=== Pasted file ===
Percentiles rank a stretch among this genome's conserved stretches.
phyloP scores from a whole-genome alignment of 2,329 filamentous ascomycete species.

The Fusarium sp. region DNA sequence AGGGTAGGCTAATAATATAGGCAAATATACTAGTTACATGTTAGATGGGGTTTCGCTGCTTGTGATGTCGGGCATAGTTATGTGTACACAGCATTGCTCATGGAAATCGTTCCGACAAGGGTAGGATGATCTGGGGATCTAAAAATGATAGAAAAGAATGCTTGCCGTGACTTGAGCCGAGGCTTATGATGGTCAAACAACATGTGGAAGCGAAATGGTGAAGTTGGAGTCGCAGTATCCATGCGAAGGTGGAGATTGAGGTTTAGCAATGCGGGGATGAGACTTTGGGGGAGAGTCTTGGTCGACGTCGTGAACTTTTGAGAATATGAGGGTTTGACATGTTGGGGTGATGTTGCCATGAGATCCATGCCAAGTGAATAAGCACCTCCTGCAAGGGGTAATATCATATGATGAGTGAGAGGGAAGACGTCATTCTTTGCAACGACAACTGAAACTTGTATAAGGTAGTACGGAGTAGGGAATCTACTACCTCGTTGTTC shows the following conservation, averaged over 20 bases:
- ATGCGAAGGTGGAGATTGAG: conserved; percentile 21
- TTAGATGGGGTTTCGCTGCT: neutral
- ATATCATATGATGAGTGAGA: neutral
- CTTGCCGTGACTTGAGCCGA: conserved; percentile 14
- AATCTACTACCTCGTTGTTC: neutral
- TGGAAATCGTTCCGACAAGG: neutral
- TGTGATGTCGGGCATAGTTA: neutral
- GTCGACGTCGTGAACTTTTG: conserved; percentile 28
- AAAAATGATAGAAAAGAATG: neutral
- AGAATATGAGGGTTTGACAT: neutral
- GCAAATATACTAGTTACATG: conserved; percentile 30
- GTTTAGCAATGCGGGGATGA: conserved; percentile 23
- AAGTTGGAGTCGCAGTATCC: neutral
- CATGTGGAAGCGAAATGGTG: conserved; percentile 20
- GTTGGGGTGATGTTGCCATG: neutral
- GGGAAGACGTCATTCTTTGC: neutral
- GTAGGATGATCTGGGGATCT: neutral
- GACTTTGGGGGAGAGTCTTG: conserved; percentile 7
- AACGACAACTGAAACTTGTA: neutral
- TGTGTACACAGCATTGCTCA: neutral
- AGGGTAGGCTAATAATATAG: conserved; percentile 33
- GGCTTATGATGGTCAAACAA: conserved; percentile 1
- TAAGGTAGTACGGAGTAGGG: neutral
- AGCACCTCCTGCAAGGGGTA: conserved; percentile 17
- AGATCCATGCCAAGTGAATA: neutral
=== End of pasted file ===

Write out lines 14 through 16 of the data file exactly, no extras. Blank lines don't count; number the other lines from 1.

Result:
- GCAAATATACTAGTTACATG: conserved; percentile 30
- GTTTAGCAATGCGGGGATGA: conserved; percentile 23
- AAGTTGGAGTCGCAGTATCC: neutral